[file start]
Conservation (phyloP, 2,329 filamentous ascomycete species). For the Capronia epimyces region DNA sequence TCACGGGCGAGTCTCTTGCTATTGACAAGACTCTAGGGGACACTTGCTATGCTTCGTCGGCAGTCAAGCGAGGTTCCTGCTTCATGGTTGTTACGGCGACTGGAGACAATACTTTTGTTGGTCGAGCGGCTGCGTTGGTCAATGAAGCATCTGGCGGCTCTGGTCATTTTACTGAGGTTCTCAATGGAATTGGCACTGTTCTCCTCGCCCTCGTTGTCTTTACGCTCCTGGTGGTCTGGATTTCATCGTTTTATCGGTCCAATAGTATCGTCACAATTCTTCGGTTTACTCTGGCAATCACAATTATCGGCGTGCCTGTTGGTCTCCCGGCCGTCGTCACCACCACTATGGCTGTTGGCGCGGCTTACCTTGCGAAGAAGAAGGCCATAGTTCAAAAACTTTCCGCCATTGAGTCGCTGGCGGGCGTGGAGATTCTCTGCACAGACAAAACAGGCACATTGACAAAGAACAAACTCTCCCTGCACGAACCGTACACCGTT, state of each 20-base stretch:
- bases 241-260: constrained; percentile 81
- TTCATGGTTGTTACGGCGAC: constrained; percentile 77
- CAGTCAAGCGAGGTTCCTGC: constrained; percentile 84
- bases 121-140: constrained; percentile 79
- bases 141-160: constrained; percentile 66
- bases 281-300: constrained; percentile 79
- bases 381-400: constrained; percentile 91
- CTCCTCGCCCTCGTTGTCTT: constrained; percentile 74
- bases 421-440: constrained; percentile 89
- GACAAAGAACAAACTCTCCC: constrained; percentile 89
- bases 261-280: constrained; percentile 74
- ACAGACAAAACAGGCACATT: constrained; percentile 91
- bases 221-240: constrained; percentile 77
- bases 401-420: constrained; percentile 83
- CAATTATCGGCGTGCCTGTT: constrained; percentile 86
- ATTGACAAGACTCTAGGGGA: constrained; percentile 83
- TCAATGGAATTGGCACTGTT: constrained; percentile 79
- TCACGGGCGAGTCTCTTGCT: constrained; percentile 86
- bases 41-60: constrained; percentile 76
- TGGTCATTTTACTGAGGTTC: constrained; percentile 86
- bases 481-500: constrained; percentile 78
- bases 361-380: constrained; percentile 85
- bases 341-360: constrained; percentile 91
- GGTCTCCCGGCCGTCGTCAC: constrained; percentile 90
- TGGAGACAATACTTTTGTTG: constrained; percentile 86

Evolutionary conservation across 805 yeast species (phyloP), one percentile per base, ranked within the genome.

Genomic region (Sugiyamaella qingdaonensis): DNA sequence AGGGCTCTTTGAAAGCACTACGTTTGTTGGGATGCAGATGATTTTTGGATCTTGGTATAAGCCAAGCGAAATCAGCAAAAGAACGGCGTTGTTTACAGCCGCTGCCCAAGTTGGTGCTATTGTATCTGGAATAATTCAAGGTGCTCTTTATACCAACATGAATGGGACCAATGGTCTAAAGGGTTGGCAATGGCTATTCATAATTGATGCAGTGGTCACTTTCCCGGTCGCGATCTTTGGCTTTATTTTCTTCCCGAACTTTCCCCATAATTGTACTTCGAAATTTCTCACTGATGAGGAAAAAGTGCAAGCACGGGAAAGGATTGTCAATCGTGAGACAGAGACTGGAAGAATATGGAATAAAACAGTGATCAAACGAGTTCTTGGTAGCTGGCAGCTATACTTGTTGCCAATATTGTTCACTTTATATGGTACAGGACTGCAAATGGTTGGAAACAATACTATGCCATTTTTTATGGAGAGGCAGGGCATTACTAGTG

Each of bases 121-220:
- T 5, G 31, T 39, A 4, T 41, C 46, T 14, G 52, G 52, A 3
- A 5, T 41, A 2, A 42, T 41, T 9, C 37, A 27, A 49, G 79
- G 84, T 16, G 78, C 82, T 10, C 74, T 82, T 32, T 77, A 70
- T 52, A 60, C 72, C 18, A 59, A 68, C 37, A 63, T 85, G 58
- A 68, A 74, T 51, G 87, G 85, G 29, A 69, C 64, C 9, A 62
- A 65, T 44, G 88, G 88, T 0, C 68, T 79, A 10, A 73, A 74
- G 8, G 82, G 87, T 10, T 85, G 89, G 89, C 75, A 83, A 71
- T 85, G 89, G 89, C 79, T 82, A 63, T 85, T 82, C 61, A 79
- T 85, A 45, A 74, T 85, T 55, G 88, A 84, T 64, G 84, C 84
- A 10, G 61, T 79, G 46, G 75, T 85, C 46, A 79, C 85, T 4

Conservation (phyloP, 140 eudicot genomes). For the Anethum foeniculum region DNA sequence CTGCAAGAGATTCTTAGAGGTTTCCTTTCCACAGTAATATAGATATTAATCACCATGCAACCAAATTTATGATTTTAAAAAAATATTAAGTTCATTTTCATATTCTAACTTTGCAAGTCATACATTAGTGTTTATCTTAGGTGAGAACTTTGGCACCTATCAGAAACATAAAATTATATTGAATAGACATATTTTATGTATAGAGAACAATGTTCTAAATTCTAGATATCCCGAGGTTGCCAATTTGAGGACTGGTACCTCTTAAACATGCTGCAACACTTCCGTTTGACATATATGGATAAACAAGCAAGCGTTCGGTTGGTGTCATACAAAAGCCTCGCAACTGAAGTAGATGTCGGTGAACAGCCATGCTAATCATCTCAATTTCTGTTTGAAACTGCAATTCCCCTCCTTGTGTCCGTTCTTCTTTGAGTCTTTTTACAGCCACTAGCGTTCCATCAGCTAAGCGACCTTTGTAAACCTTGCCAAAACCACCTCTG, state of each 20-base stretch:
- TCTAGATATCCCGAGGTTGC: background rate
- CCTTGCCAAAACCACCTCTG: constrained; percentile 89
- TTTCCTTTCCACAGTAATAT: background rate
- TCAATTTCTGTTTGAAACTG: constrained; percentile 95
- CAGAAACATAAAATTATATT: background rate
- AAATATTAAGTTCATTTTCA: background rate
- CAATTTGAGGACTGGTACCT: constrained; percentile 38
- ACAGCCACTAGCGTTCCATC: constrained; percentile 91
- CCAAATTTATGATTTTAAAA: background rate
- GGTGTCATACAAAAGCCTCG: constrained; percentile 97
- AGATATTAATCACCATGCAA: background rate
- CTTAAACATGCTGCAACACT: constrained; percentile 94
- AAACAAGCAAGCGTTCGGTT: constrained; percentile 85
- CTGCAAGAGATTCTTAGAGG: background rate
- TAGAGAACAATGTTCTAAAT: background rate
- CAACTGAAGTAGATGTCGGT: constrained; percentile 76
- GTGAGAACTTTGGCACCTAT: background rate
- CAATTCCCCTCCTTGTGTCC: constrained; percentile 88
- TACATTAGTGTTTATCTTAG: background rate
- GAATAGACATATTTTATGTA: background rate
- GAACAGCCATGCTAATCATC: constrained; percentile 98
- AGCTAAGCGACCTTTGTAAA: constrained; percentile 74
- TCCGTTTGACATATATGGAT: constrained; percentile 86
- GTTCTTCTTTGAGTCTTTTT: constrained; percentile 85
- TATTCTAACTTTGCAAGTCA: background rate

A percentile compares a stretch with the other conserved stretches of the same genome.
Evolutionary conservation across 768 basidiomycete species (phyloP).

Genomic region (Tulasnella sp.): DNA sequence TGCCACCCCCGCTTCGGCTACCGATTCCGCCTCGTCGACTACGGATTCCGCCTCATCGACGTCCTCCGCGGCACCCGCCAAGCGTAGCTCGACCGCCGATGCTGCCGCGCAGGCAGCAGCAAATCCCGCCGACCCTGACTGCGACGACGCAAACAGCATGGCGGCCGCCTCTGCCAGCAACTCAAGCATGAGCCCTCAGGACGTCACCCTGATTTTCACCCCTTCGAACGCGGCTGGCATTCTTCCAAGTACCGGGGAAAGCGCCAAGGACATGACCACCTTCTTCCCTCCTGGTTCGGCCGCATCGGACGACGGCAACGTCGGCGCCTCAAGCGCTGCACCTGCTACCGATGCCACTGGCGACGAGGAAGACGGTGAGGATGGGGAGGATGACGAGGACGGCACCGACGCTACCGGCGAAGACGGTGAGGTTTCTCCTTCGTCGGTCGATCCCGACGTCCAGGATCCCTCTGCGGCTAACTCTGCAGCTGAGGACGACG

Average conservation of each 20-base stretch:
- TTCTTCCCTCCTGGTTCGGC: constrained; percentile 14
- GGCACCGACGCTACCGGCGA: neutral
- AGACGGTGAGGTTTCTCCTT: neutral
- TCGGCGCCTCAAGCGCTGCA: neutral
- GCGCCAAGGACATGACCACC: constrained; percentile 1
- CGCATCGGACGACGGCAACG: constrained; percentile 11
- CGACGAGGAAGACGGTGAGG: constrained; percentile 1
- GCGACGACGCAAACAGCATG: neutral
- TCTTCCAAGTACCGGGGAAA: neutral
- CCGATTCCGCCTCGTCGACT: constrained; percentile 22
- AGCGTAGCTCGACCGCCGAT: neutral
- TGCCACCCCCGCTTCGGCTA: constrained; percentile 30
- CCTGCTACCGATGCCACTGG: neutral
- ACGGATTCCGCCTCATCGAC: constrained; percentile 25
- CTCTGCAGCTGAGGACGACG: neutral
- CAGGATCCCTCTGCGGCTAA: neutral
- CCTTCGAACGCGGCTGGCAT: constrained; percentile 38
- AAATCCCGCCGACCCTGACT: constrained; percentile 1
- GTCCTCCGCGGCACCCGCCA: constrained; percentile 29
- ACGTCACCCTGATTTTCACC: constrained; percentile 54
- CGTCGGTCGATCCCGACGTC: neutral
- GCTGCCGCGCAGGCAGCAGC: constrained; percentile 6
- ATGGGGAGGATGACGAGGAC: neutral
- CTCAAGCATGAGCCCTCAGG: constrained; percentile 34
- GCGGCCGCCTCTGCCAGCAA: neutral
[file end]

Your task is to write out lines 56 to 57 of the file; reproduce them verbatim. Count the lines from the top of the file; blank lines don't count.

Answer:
- CAACTGAAGTAGATGTCGGT: constrained; percentile 76
- GTGAGAACTTTGGCACCTAT: background rate